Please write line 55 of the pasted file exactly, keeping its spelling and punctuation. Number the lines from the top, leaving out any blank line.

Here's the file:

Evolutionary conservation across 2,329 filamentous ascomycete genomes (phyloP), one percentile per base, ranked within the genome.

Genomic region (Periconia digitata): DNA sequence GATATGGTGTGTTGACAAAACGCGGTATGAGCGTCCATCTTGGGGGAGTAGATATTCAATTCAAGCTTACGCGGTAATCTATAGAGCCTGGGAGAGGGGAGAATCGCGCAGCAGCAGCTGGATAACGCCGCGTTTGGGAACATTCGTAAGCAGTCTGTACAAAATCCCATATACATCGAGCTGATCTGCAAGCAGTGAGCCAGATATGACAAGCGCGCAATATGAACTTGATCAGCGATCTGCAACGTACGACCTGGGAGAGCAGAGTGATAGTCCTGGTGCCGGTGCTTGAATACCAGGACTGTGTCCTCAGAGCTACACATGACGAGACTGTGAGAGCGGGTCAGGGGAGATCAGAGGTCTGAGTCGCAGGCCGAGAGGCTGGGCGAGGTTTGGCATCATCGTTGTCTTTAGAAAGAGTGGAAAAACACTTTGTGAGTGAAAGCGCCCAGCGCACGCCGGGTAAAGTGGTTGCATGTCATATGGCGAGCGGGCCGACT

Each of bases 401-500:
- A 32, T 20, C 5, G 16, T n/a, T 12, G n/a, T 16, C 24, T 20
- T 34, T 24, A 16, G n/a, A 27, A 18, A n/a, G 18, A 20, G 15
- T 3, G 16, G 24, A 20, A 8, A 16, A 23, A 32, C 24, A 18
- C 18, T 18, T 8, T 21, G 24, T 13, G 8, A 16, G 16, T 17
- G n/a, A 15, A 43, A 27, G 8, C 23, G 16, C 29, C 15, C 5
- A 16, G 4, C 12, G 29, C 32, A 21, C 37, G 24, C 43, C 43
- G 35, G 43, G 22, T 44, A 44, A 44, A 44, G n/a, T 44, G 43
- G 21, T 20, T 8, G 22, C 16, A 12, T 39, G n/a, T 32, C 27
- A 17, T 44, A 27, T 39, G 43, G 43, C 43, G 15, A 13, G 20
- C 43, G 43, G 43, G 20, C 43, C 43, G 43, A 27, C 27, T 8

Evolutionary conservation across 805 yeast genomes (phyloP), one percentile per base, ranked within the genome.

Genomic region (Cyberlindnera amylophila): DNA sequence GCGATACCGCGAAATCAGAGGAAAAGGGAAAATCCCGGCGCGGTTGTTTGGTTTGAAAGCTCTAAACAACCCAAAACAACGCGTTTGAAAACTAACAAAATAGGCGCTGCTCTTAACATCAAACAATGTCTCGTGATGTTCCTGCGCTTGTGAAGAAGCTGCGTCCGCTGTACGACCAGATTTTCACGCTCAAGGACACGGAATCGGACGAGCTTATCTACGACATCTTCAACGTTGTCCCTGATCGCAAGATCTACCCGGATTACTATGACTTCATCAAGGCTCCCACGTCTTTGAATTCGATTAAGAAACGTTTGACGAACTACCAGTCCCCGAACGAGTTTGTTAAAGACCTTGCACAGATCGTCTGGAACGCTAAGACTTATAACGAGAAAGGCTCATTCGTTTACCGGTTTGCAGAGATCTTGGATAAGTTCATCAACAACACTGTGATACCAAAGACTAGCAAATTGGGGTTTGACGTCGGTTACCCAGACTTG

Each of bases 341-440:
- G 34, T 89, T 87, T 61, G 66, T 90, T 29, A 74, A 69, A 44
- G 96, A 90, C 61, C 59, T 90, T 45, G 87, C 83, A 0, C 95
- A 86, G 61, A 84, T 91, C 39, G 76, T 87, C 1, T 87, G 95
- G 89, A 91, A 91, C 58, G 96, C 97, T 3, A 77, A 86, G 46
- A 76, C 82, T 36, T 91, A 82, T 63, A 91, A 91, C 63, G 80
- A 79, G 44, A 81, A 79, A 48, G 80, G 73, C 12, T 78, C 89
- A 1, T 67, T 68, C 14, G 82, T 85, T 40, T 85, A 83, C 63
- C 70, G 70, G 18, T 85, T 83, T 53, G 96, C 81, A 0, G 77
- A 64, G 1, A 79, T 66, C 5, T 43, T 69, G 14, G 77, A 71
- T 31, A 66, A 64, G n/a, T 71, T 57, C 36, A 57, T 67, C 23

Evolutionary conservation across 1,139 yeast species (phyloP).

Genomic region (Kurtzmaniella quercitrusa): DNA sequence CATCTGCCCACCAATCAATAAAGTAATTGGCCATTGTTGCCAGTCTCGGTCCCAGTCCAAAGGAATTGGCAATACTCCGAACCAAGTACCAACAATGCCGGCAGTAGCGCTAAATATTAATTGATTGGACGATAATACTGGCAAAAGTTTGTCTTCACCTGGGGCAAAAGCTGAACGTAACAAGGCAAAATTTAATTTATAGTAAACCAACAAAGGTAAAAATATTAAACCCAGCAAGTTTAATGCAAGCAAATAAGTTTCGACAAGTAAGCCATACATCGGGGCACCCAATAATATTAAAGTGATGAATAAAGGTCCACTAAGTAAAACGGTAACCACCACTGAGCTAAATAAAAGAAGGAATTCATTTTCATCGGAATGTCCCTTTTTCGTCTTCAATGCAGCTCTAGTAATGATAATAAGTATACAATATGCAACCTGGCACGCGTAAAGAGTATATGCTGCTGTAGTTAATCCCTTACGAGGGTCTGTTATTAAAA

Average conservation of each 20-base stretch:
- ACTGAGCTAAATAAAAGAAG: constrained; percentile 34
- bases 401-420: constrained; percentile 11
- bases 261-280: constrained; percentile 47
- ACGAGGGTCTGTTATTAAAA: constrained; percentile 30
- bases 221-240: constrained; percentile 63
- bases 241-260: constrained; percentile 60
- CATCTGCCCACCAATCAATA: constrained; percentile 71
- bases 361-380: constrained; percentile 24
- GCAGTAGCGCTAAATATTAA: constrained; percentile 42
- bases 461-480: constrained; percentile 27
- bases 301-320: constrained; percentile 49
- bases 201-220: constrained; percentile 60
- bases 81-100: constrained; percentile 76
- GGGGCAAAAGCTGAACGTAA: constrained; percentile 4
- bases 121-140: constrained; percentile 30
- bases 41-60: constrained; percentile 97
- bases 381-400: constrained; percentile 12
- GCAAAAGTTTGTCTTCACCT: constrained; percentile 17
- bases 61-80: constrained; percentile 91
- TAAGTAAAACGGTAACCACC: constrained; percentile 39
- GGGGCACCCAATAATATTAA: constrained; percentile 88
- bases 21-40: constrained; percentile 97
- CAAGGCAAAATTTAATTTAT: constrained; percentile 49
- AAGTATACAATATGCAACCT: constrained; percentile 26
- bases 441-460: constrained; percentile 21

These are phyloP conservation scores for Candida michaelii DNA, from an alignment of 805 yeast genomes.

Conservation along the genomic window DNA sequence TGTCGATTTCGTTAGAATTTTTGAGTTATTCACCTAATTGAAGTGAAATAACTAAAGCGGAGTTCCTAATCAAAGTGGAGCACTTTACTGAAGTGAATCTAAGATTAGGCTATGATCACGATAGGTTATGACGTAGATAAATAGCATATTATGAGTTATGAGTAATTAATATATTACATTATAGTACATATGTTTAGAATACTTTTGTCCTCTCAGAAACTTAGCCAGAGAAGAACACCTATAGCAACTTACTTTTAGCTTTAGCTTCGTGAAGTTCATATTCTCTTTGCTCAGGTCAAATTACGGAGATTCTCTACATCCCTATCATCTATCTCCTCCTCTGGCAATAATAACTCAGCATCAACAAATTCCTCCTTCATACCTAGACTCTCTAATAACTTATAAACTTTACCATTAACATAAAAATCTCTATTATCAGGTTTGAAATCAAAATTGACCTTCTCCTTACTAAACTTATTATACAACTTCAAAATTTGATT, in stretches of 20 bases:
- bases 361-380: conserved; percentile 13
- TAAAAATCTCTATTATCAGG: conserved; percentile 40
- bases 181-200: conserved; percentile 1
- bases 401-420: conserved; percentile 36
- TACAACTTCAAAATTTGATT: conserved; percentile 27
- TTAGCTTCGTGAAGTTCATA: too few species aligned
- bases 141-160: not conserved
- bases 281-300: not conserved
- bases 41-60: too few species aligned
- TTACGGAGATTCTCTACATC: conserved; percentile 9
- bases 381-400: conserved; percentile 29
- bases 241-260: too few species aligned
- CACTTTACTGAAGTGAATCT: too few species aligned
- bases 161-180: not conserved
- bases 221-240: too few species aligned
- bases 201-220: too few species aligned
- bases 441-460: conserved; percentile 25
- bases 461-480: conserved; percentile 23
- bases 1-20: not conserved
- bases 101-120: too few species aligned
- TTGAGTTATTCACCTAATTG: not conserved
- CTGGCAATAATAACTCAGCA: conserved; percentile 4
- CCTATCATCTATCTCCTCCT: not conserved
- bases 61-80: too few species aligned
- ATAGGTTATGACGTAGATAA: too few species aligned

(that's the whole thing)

These are phyloP conservation scores for Candida michaelii DNA, from an alignment of 805 yeast genomes.